The earth’s soil is depleted, and I have been given a tricky body that echoes with this depletion. Just like my veins and joints slip and slide, so does the soil without a web of healthy bacteria and fungi. I need my rhizomatic plug in. I need my rootlets to fuse with stronger, hardier connective tissue. As of right now this option is not going to come in the form of a magic pill.

But the lazy spaces between my cells have left space open for something else. I’m inviting the fungal hyphae in to colonize me. My own collagen isn’t doing the job. I’m asking for mycelial help in keeping my rickety bones together. And in turn, I will devote myself to that other, larger connective tissue.

If you research Ehlers-Danlos, please also consider researching and donating to regenerative agriculture, research into mycelium and rhizomatic networks, and soil health. The Fungi Foundation is doing incredible work to ensure that Fungi are added to “Flora and Fauna” as a biological kingdom in need of consideration, research, and inclusion in conservation efforts. Research the mushrooms and rhizomatic communities that nourish your local ecosystem. Take a picture and upload it to a mycological online community for identification. Fungi have been so disregarded taxonomically that it is possible you might have discovered an entirely new variety. Look, but don’t always pick. I encourage you to just lie down on the ground, breath in that dark peppery smell, and remember that just as the mushroom is a flowering of a much larger mycelial body below ground, so are you too, a fruit of this earth. A being dependent on, and constituted by soil threaded with mycelium.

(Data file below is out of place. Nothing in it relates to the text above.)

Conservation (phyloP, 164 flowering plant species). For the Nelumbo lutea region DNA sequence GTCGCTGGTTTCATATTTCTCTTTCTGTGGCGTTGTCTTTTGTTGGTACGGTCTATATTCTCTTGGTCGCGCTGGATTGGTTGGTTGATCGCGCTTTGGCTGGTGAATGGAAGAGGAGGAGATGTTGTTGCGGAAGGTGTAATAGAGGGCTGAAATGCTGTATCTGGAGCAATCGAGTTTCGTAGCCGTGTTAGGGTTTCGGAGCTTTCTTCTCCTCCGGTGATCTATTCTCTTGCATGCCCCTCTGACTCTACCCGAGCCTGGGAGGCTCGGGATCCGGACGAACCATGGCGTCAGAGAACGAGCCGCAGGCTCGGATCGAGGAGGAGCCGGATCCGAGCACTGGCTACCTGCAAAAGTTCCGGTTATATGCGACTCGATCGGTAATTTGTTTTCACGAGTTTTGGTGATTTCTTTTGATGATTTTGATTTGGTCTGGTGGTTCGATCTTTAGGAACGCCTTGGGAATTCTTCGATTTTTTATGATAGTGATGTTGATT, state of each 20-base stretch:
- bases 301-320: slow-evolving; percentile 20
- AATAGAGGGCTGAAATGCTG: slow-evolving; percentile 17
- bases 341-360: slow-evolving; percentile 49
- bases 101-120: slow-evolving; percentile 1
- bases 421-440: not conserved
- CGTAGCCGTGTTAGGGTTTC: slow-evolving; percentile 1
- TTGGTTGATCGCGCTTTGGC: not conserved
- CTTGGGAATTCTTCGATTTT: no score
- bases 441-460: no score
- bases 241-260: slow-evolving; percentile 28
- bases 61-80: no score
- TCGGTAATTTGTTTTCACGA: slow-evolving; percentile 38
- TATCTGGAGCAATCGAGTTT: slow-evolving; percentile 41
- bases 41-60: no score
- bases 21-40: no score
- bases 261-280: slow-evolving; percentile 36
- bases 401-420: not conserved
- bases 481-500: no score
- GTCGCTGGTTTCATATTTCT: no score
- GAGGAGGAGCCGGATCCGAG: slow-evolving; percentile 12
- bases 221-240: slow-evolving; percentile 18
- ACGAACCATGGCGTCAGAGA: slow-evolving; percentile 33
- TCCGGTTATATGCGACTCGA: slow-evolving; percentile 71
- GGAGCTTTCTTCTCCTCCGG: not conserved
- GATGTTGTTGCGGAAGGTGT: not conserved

Our wounds don’t show up in our bodies. They show up in our ecosystems. When we feel pain, we must ask where that pain is asking us to look. What plant, landscape, ocean, mountain, resonates with our particular plight? How can we let personal illness galvanize us into greater connection with our ecosystem? 


  • Sophie Strand is a poet, historical-fiction writer, and essayist based in the Hudson Valley with a focus on the intersection of spirituality and ecology. Her first book of essays The Flowering Wand: Lunar Kings, Lichenized Lovers, Transpecies Magicians, and Rhizomatic Harpists Heal the Masculine is forthcoming from Sacred Planet Books (Inner Traditions). She has three chapbooks: Love Song to a Blue God (Oread Press), Those Other Flowers to Come (Dancing Girl Press) and The Approach (The Swan).

    Her writing has been published by The Dark Mountain Project, poetry.org, Unearthed, Braided Way Magazine, Creatrix Magazine, and Your Impossible Voice. And you can continue to follow her work and poetry on Facebook or Instagram: cosmogyny.